Q&A: I am submitting my tax return (late). Must I report income from my parents (my only income)? If so, how?

Question by Semper: I am submitting my tax return (late). Must I report income from my parents (my only income)? If so, how?
I am not working, as I am back in school and my only income is help from my parents. I am too old to be a dependent. I am not sure how to report that income, since the only place I see to report it on the return asks for an employer ID — but reporting no income seems wrong, so…. ?

Best answer:

Answer by acmeraven
I am a parent with six daughters and have done tax returns since 1971. When kids get the long green from mom or dad it is usually under the gift exemption status. If you got less than 11,000.00 from each parent there is nothing to report, declare, yaddah. Stay in school and get a good job so you can support them when they get old and social security goes belly up.

What do you think? Answer below!

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5 thoughts on “Q&A: I am submitting my tax return (late). Must I report income from my parents (my only income)? If so, how?”

  1. Wouldn’t you treat any funds your parents give you as a gift? You have no income yourself. So no need to report what your parents Gave you.

  2. If you did work for your parents, maybe remodeled their house or something, and they paid you to do it, then technically and legally it would be reported as self-employment income. If they’re just helping you out so you can go to school, then you don’t report it.

    You’re never too old to be a dependent relative if you meet the criteria. If you make under $ 3300 a year (2006 number – 2007 will be a little higher) and your parents provide over half of your support, then they can probably claim you no matter how old you are. Age 24 is the limit to be claimed as a dependent CHILD.

  3. There is a long answer and a short answer but judging from your concerns, a long answer would be appropriate.

    Whether you need to pay taxes on the financial support (not income) which you receive from your parents would depend on whether did your parents claim any tax relief (or tax deduction) for the amounts paid to you. If they had already paid taxes on the funds which you received, i.e. they did not claim any tax deduction or the funds came from their savings, then there is no need for you to pay any further taxes on such funds. Since you are too old to be a dependent, your parents would be unable to claim any tax deduction for the financial support provided to you, unless such payments are declared as wages paid for services rendered by you, so it is obvious that they have already paid taxes on those funds given to you, whether they came from your parents’ income or from their savings, and you have no need to pay any further taxes.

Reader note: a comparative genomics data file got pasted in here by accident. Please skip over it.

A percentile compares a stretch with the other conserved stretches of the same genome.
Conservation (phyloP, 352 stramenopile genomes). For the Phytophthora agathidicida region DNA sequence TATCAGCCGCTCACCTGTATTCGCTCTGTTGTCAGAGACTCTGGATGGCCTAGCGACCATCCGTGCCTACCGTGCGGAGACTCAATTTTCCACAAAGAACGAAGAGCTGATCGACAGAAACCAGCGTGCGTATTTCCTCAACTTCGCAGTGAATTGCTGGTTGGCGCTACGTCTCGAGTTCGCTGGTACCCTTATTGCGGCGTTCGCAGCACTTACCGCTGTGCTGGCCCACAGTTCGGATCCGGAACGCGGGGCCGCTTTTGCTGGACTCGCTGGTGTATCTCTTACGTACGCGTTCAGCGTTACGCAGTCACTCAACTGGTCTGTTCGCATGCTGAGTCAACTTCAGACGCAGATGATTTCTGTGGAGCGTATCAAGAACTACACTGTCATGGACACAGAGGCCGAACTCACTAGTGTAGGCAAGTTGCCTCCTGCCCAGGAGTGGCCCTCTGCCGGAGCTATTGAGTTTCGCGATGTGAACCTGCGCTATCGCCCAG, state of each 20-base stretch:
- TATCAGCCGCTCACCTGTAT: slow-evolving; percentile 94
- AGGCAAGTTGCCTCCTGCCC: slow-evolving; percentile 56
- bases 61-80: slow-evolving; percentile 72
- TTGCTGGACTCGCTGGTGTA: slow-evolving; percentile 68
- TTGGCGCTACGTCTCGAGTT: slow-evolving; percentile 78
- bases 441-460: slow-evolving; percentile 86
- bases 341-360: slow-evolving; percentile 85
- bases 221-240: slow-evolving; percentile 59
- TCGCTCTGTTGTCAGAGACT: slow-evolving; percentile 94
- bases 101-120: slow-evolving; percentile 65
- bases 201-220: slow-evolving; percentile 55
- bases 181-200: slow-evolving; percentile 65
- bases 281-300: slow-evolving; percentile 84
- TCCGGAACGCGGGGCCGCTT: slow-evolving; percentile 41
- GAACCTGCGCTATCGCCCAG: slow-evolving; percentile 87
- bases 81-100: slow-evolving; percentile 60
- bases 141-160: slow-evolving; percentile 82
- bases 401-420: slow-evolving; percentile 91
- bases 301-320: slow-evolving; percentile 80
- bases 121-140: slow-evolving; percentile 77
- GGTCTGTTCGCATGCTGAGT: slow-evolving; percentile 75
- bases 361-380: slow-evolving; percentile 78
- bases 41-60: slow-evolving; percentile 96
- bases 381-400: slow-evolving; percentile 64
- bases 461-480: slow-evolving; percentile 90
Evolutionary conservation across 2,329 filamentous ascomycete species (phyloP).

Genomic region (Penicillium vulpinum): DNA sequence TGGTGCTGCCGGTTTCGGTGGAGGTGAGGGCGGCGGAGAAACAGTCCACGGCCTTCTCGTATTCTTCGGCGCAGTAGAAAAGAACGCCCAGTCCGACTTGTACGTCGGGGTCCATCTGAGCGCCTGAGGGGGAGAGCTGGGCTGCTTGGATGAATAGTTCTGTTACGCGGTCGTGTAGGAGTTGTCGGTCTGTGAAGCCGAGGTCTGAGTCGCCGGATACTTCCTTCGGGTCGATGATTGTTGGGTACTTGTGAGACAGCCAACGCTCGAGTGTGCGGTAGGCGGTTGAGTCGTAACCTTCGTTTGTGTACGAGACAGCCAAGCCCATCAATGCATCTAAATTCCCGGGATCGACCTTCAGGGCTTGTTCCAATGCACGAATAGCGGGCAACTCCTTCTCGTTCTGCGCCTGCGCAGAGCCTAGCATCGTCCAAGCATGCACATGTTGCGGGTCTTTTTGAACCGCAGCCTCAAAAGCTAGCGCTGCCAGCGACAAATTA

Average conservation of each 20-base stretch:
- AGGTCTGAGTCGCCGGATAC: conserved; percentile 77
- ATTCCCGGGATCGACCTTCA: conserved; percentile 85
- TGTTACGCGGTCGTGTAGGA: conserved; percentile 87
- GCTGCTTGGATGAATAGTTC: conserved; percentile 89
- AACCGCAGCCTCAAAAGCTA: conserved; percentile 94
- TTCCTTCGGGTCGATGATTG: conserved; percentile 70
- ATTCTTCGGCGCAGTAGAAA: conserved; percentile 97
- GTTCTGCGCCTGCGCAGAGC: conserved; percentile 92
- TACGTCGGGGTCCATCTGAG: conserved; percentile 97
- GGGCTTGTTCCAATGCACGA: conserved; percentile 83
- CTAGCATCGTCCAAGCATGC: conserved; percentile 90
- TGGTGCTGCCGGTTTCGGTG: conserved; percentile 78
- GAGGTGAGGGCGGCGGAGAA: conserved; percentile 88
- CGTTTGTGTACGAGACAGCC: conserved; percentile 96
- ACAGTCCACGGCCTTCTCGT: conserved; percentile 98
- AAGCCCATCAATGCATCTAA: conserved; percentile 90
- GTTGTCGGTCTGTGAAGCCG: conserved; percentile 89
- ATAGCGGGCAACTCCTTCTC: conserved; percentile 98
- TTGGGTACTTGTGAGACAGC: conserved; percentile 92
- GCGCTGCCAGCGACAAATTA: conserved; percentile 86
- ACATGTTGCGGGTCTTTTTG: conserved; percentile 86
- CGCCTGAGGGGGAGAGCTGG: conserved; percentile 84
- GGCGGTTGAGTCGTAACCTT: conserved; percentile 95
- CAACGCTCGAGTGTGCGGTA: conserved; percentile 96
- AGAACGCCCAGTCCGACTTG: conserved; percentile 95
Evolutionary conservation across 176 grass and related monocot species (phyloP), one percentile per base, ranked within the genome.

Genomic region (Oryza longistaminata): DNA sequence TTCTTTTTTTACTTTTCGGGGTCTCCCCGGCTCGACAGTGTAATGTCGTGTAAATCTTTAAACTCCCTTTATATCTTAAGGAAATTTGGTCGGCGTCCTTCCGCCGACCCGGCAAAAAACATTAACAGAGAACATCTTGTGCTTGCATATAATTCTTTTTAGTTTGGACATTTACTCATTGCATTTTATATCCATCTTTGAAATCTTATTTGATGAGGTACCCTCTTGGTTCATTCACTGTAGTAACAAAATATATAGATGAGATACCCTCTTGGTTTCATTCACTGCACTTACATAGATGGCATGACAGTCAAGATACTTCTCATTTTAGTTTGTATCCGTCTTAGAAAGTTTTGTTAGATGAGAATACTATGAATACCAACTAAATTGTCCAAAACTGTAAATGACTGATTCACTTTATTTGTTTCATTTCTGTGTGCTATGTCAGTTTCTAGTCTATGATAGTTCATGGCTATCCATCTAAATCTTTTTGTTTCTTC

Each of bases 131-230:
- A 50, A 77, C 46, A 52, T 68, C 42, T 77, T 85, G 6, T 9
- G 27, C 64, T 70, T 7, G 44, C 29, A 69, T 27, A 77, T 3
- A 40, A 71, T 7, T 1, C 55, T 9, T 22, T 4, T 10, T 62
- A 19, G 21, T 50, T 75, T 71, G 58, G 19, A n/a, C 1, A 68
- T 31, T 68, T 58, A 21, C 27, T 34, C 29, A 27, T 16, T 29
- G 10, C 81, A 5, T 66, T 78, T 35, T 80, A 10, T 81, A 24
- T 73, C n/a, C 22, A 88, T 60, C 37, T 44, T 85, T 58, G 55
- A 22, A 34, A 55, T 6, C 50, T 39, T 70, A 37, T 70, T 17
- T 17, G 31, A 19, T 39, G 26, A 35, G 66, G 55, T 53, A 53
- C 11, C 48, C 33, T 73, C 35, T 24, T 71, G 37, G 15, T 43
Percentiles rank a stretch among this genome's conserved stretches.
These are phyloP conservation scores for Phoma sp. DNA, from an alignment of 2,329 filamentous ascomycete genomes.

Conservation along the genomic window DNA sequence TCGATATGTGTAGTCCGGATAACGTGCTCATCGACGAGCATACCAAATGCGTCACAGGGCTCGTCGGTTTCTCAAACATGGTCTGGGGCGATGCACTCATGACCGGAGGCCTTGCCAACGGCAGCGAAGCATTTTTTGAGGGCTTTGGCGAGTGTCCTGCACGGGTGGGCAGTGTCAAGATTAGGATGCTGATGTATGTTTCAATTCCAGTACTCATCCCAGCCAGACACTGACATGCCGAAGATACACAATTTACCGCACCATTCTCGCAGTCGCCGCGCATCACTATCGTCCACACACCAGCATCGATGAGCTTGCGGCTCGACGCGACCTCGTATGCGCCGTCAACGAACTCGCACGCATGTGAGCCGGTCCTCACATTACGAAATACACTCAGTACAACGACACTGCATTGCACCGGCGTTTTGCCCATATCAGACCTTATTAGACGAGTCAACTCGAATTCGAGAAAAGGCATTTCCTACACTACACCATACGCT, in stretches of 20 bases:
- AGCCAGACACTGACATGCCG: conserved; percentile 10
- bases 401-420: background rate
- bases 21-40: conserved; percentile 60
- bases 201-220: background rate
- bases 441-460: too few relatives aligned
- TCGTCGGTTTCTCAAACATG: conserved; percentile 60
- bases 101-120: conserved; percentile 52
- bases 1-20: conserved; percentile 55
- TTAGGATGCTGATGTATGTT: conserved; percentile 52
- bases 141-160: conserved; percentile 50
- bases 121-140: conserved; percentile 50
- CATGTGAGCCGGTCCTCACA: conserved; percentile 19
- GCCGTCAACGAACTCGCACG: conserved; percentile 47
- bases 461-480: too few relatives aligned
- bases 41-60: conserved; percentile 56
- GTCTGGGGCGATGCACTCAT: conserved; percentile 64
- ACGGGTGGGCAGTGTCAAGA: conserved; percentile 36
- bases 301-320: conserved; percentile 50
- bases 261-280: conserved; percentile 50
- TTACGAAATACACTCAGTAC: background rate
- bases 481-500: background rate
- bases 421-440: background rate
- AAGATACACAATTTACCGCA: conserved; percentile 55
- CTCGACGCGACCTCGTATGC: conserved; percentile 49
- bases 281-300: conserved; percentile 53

If desired, one way for your parents to claim tax deductions for such payments made is to set up a home-based business and hire you to perform specific services for the said business. In such instance, the payments you received from them would not be considered as financial support but should rightly be treated as income earned by you, so that you can report it as such and then pay taxes for such income.

    My advice is to make life simple for yourself and for your parents by treating their financial support for your studies exactly as you have described, viz. “help from your parents”, rather than being hung up on trying to pay income taxes. As the Lord said, “give to Caesar what belongs to Caesar and give to God what belongs to God”. In other words, you don’t need to pay taxes if you don’t have to do so.

    It is perfectly lawful to AVOID taxes but it is unlawful to EVADE taxes. All of us have a moral duty to Avoid taxes because we need to support our families and other personal commitments but it is absolutely wrong to Evade taxes, as we have a legal obligation to pay taxes, for the community services provided by the government. You’re NOT evading taxes if you’re NOT earning any income (unless you’ve received unearned income, from interest on savings, investment profits, etc), so there is no need for you to report any income for the financial support or help received from your parents.

    My personal recommendation would be to treat all payments received from your parents as a interest-free personal loan (or with a token interest, not higher than interest on savings from a bank), so that you can repay them from the future income you would be earning after you finish your studies, which you may then pay taxes on your future income, depending on how you structure the terms of the personal loan. I believe loan repayments for college education education are tax-deductible but you need to consult an accountant, to be sure.

    Please feel free to contact me for clarification, if my comments are unclear.

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